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Japanese-American Claims Act

The Japanese-American Claims Act is a law passed by the United States Congress and signed by President Harry S. Truman on July 2, 1948. The law authorized the settlement of property loss claims by people of Japanese descent who were removed from the Pacific Coast area during World War II. According to a Senate report on the Act, there where concerns about whether the United States government had the right to evacuate and place all people of Japanese ancestry in internment camps. As result of being placed in the Japanese internment camps there was great loss of property, belongings, business, “and the principles of justice and responsible government require that there should be compensation for such losses. ”Congress over time appropriated $38 million to settle 23,000 claims for damages totaling $131 million. The final claim was adjudicated in 1965.”[1]


The attack on Pearl Harbor was a surprise military attack by the Japanese Navy on the United States naval base at Pearl Harbor in Hawaii, on the morning of December 7, 1941. The attack led to the United States joining World War II. Once the United States entered the war and anti-Japanese propaganda began to circulate, Americans increasingly reacted with racism and hostility, viewing people of Japanese descent as enemies regardless of whether they were U.S. citizens. The U.S. government expressed concerns about the loyalty of the Japanese people living in America and about Japanese spies sending information to Japan. “The U.S. Department of the Treasury froze the assets of all citizens and resident aliens who were born in Japan, and the Department of Justice arrested some 1,500 religious and community leaders as potentially dangerous enemy aliens. Because many of the largest populations of Japanese Americans were in close proximity to vital war assets along the Pacific coast, U.S. The result was Roosevelt’s Executive Order 9066.”[2]

Executive Order 9066 was ordered on February 19, 1942 by U.S. President Franklin D. Roosevelt. The order “granted the secretary of war and his commanders the power “to prescribe military areas in such places and of such extent as he or the appropriate Military Commander may determine, from which any or all persons may be excluded.” While no specific group or location was mentioned in the order, it was quickly applied to virtually the entire Japanese American population on the West Coast.”[2]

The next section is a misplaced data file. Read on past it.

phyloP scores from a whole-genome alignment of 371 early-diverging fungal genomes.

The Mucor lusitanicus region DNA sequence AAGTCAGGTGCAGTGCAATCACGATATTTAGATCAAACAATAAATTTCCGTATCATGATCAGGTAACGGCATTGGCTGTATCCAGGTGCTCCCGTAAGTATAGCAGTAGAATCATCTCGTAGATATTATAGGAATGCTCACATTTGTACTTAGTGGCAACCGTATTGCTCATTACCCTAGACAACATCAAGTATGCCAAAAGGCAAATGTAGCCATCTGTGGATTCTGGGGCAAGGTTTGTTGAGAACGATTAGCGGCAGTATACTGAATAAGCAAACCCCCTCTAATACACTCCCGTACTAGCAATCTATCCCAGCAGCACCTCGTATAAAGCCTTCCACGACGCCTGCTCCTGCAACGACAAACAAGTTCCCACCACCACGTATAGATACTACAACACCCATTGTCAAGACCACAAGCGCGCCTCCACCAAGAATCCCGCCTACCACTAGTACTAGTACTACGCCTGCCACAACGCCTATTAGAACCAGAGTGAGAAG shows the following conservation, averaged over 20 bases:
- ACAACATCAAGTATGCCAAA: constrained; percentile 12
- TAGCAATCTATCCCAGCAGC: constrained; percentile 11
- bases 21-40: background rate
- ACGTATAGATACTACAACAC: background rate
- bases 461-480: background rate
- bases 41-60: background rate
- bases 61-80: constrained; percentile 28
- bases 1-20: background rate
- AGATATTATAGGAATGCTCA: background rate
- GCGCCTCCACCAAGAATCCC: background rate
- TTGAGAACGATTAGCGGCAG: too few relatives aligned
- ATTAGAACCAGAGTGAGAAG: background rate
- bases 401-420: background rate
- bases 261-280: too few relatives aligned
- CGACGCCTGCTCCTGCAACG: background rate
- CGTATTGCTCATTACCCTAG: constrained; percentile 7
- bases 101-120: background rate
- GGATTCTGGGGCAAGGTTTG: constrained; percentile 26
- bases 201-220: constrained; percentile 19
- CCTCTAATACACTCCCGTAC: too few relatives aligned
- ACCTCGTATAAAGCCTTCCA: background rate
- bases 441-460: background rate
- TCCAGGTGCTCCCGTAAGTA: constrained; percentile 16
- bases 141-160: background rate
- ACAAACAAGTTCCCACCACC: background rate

Once Executive Order 9066 was issued all people of Japanese descent in the western Defense Command were evacuated from their homes, forcibly relocated, and confined to relocation and then internment camps. They were only allowed to take what they could carry with them and were not told where they were going or how long they would be gone. “By June, more than 110,000 Japanese Americans were relocated to remote internment camps built by the U.S. military in scattered locations around the country. For the next two and a half years, many of these Japanese Americans endured extremely difficult living conditions and poor treatment by their military guards.”[3]

“During World War II, U.S. Major General Henry C. Pratt issues Public Proclamation No. 21, declaring that, effective January 2, 1945 Japanese American "evacuees" from the West Coast could return to their homes.”[4] Shortly after Germany surrendered on May 8th 1945 ending World War II. “In December 1944 the U.S. Supreme Court ruled in Ex parte Mitsuye Endo that it was beyond the power of the War Relocation Authority “to detain citizens against whom no charges of disloyalty or subversiveness have been made for a period longer than that necessary to separate the loyal from the disloyal.” In 1948 Pres. Harry S. Truman signed the Evacuation Claims Act, which gave internees the opportunity to submit claims for property lost as a result of relocation.”[2]